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Oct 30, 2008 07:52 AM

anniversary wine to lay down

My hubby and I got married in 2005, I would like to give him a bottle of wine for xmas from 2005, that we can keep to open either on #5 or preferably #10 anniversary.

I want to spend a maximum of $80 US

I am up in Canada, however, my folks are down in California. I thought that I would have them bring something up for me.

they are in Palm Springs/Cathedral City area. I would need a recommendation of a specific wine store that would potentially carry this wine in around this area. I will make the initial phone calls to the wine store then send my folks once I find it.

We really enjoy French Cote du Rhone, Chateau neuf de pape, Pinot noir. Italian Amarone. I am guessing that there is more of a chance of finding an old world wine that will age well?? we like the complexity of the older world wines without the 'big mouth feel' this may not describe Amarone, but we just really like it. We enjoy other italian wines too, I just don't really have a list.


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  1. My advise since your anniversary is in 2005 would be to go French if your planning on holding 10 or more years. Bordeaux had an excellent vintage in 2005 and their wines are built for aging. They are also just hitting the retail shelves now. You mentioned Chateuneuf du Pape as a like and the Rhone also benefitted from a great year in 2005 and are also built for aging. With these French wines you could also pick up yourself in Canada.

    As for Italy 2004 was the better recent vintage for aging then 2005.

    California Cabernet Sauvignon also did well in 2005 and might be a better option if you plan to open for your 5th so it just depends on when you plan to pull the cork and what is available in your or your parents area.

    1 Reply
    1. re: The Dabbler

      Thanks Dabbler. I should have clarified, the reason I want to pick it up down in the states is price. Even with the dollar exchange right now, it would still be cheaper. Wines can be easily 2x as costly up here.

      I am not as interested in a Cab Sav. Not my favorite varietal.

    2. You mentioned you like Chateauneuf-du-Pape, and 2005 was a very good vintage for that region. A 2005 CdP would easily make it to your ten year anniversary. Producers I would recommend: Domaine du Pegau (the Cuvee Reservee is within your budget; the Cuvee Laurence is not), Chateau du Beaucastel (but that might be more than $80), Bosquet des Papes Cuvee Chante le Merle, Clos des Papes, Domaine de la Janasse (either the Vieilles Vignes or the Chauvin), Pierre Usseglio, Domaine de la Gardine, Le Vieux Donjon. You should find at least one of those where you are.

      9 Replies
      1. re: Brad Ballinger

        thanks you have any recs for a wine store in palm springs area? perhaps I should start a different thread for that.

        1. re: Brad Ballinger

          I agree with the Chateauneuf-du-Pape recs.
          However, I'll go out on a limb to say that, as of today, I'd be surprised if the OP finds a regular-size bottle of 2005 Clos des Papes that would be anywhere within the $80 budget.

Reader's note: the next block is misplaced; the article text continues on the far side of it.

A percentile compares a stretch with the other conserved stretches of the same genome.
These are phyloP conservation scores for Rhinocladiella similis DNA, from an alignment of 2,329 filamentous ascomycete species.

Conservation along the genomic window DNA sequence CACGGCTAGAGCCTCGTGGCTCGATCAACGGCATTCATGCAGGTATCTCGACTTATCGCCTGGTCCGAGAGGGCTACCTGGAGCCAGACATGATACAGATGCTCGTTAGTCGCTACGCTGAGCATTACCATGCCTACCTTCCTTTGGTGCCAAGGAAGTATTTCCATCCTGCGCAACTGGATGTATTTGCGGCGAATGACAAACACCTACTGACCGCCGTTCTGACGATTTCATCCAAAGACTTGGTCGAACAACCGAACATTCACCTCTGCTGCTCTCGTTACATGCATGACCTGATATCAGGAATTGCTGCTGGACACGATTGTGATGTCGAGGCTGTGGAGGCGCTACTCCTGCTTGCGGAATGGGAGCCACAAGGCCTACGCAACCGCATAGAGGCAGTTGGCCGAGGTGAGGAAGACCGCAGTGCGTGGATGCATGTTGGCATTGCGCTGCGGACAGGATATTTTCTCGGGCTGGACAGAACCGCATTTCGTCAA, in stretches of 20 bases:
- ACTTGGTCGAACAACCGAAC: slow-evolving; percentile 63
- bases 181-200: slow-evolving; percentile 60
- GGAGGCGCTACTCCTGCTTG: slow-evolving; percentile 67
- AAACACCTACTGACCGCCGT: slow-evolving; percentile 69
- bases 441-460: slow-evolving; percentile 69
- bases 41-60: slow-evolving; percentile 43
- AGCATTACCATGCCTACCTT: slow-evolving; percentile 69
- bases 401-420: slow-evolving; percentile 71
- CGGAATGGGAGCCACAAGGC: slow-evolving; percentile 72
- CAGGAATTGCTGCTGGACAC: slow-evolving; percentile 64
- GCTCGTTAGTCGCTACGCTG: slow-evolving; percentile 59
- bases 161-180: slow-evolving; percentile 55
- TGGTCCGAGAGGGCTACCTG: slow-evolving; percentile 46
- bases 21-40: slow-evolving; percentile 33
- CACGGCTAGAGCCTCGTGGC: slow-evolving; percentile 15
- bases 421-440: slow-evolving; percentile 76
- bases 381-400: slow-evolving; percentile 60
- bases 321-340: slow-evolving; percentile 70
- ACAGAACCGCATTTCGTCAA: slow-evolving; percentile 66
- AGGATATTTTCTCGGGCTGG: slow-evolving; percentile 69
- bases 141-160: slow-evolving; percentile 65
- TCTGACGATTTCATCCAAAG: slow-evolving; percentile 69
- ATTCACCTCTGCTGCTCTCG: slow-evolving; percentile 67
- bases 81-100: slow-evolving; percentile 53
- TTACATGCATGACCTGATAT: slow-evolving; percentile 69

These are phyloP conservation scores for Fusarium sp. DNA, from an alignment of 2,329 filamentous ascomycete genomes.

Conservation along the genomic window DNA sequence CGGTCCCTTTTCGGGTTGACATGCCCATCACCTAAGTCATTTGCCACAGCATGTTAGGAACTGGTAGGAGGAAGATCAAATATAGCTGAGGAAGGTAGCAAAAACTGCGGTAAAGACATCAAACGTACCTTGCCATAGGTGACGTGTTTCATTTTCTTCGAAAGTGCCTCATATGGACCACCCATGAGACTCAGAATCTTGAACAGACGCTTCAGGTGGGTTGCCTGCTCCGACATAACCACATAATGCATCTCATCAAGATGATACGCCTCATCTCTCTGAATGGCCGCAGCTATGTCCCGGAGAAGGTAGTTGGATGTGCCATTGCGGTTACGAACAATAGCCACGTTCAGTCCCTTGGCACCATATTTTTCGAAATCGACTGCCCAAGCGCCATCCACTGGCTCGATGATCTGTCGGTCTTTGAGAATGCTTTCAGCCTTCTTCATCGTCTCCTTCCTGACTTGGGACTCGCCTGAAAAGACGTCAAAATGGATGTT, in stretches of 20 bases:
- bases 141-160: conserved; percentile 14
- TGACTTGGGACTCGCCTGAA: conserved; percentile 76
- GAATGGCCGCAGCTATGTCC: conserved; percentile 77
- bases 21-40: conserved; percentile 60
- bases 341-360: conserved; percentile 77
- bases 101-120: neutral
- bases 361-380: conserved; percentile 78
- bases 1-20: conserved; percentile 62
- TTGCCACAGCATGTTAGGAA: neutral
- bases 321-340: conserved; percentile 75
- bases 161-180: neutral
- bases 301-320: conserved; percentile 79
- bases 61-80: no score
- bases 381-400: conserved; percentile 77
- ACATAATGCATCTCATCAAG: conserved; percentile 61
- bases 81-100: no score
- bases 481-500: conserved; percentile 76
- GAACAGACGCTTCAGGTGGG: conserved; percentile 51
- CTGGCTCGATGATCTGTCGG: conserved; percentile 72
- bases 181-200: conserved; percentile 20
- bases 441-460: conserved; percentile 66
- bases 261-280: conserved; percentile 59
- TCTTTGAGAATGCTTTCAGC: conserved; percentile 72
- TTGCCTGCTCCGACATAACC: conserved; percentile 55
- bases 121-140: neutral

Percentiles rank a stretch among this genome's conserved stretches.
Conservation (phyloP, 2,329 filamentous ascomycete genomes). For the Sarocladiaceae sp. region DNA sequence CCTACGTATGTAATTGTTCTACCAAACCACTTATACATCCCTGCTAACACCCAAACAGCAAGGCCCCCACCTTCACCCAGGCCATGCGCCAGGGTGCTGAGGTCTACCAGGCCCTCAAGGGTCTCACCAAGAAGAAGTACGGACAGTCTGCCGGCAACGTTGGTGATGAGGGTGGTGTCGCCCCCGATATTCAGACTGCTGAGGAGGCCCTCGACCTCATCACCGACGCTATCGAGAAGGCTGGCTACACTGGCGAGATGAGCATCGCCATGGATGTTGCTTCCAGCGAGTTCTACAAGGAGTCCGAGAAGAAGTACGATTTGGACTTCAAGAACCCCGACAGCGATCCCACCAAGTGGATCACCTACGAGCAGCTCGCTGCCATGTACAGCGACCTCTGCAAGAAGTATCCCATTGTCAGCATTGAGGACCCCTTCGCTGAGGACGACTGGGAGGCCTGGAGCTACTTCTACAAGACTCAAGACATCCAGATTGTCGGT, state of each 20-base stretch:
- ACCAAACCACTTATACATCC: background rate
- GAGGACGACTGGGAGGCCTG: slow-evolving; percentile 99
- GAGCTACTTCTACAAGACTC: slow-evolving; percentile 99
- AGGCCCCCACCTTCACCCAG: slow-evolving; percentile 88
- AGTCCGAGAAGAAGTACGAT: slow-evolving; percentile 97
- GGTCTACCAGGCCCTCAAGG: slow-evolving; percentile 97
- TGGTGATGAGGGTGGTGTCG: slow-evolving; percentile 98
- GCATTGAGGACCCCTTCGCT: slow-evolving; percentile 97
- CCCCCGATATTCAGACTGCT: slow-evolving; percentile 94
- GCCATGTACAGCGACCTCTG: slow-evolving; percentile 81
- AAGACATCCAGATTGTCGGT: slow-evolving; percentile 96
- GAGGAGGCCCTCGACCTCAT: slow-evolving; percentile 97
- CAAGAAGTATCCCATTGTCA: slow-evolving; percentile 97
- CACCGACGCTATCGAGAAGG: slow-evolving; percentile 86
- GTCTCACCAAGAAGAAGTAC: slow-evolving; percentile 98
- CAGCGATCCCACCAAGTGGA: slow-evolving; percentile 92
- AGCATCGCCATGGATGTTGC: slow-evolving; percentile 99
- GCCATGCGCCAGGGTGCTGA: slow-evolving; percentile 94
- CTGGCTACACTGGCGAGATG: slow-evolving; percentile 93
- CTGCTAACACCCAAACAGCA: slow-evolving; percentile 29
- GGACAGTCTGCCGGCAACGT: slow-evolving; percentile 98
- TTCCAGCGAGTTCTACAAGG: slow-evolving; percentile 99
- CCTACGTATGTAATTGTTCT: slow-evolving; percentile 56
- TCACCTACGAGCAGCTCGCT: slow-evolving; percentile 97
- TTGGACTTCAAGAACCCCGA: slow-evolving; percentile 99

1. re: RCC

            I can get the 2005 Beaucastel up here in Canada for about $99. Is that a decent price? maybe i won't have to look for it in the states :)

            1. re: cleopatra999

              For $99 Canadian, it's probably worth buying and not having to bothering with coordinating a purchase in Palm Springs..

            2. re: RCC

              Wow. If that's truly the case, that wine has skyrocketed in recent years.

              1. re: Brad Ballinger

                The 2005 Beaucastel has gotten excellent reviews. If the price you gave is in Canadian dollars its not far off. I am planning on picking up another bottle this week for $75USD.

                I would however not recommend this for your 5th anniversary. Its probably going to need more time then that. If you can hold out until your 10th or longer it should reward your patience well.

                1. re: The Dabbler

                  yes, that is Canadian dollars, so that does sound about right. Surprisingly. There must not be as much mark up on higher end wines. When we were in California the wines at a grocery store that you can pick up for $8-10 US down there, are $18-20 up here. I was expecting that kind of increase on the high end bottles too. oh well, works for me :)

                2. re: Brad Ballinger

                  The 2005 Clos des Pape is a very good wine that skyrocketed in pricing at around the time Wine Spectator made it their 2007 wine of the year. Today, $80 will get you a half bottle.

                  I'll go with the Beaucastel at C$99 which always cellar well and which I think is a relatively good value.

                  1. re: Brad Ballinger

                    Mostly because it won the wine of the year in WS. I'm seeing it for $150+ in NYC.

              2. Chateuneuf du Pape. 2005 was a PHENOMINAL vintage there. Open it on your tenth. I dont know the wine stores in the area so I cannot help you whith wich one.

                1. You cant go wrong with an '05 CdP. In your price range and relative to Burgundy, you almost cant miss. Brad's list is excellent. I'd be inclined to add Vieux Télégraphe and Tardieu-Laurent as two other excellent producers.

                  FWIW, the Pierre Usseglio basic bottling of Cuvée Tradition is really nice at around $40. You might be able to find a magnum at $80.

                  10 Replies
                  1. re: mengathon